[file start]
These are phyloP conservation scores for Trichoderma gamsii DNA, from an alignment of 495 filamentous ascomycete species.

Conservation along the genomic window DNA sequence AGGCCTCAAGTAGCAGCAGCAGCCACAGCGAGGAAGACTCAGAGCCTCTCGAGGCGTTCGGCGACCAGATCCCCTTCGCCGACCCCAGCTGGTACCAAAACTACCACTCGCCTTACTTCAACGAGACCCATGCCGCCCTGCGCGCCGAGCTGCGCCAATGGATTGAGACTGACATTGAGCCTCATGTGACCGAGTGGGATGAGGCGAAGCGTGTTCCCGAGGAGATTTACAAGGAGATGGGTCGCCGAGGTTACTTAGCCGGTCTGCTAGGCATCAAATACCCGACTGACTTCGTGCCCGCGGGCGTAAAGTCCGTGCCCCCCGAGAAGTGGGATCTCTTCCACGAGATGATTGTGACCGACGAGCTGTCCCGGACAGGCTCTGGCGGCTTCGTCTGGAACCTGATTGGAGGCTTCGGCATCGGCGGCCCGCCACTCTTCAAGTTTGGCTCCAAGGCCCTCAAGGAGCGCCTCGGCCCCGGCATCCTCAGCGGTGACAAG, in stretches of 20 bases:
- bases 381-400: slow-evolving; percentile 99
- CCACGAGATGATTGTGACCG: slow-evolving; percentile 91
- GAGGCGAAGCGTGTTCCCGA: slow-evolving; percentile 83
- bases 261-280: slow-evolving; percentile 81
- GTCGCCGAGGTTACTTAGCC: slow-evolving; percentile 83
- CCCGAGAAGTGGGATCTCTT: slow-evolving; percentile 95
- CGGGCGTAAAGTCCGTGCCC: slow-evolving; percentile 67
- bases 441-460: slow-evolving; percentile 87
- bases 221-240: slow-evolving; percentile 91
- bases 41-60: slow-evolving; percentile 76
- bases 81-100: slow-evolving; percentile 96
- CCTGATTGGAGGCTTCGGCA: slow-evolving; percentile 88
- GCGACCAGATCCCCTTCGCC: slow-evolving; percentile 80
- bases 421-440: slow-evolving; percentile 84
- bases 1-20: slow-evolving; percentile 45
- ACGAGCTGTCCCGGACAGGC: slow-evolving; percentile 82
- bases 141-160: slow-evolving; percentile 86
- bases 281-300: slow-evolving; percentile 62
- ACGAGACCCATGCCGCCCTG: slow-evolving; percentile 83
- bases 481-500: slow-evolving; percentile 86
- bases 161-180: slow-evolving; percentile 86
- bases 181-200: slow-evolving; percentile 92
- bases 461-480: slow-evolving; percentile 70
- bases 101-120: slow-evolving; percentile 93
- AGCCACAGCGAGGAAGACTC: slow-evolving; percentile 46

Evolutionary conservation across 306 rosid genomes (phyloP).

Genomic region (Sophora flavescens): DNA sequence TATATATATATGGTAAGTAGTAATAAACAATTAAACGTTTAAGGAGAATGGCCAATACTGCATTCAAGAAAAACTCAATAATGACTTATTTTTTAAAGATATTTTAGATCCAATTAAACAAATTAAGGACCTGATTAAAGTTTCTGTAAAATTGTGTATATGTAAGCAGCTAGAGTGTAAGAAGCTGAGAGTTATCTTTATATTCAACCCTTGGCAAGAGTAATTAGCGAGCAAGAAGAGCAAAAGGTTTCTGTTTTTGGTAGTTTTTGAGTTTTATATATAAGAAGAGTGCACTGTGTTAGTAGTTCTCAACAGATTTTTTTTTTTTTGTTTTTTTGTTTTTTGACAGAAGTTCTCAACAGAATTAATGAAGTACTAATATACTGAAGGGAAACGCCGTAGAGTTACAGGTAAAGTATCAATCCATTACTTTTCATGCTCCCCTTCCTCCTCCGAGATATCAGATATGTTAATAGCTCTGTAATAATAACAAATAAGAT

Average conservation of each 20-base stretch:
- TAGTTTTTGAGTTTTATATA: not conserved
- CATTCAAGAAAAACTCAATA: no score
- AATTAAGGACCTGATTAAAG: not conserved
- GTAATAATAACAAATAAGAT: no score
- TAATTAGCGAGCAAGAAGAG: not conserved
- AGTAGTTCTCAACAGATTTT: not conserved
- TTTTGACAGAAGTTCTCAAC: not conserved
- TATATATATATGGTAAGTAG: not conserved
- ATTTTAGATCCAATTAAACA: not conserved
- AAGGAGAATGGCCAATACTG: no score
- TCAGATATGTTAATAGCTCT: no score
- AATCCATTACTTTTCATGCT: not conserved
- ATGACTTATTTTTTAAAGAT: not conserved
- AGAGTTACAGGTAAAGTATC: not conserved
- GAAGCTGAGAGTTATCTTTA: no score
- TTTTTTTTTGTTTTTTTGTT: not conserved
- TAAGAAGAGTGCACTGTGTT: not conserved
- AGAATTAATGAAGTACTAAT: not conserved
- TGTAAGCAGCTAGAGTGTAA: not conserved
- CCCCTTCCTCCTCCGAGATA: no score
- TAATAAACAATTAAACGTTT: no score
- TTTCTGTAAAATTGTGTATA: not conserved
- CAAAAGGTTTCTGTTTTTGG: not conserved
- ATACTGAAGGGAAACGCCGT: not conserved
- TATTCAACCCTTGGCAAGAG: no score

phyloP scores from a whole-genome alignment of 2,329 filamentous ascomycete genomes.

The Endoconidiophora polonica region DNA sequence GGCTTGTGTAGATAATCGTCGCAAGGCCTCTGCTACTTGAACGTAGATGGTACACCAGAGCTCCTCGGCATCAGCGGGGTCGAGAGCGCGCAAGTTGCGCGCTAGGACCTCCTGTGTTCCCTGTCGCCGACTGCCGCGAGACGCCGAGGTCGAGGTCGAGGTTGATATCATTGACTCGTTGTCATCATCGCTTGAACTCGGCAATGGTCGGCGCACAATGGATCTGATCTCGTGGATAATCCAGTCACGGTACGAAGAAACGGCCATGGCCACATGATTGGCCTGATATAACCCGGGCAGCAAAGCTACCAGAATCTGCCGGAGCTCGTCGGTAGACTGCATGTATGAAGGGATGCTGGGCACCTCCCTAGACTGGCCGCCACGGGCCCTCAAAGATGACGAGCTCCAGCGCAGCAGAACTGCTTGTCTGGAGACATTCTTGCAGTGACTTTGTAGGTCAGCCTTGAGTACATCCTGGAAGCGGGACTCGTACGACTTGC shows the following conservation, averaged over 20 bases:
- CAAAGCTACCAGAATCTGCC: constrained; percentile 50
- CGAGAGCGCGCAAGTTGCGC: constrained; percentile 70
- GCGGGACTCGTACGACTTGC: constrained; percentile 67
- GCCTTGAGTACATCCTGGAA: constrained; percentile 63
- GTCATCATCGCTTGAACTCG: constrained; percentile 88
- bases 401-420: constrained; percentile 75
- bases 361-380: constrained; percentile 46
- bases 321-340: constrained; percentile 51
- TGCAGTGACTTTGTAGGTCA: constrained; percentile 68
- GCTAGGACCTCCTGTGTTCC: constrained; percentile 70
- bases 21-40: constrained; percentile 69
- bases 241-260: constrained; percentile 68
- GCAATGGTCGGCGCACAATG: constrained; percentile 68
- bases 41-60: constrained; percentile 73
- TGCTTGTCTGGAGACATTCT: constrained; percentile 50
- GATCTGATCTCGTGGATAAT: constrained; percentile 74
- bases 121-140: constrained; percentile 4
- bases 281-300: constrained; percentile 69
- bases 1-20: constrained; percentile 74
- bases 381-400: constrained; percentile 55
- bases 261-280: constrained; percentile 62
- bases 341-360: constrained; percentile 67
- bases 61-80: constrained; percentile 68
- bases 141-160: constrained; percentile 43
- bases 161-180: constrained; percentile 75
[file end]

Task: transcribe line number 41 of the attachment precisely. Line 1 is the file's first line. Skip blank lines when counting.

- TCAGATATGTTAATAGCTCT: no score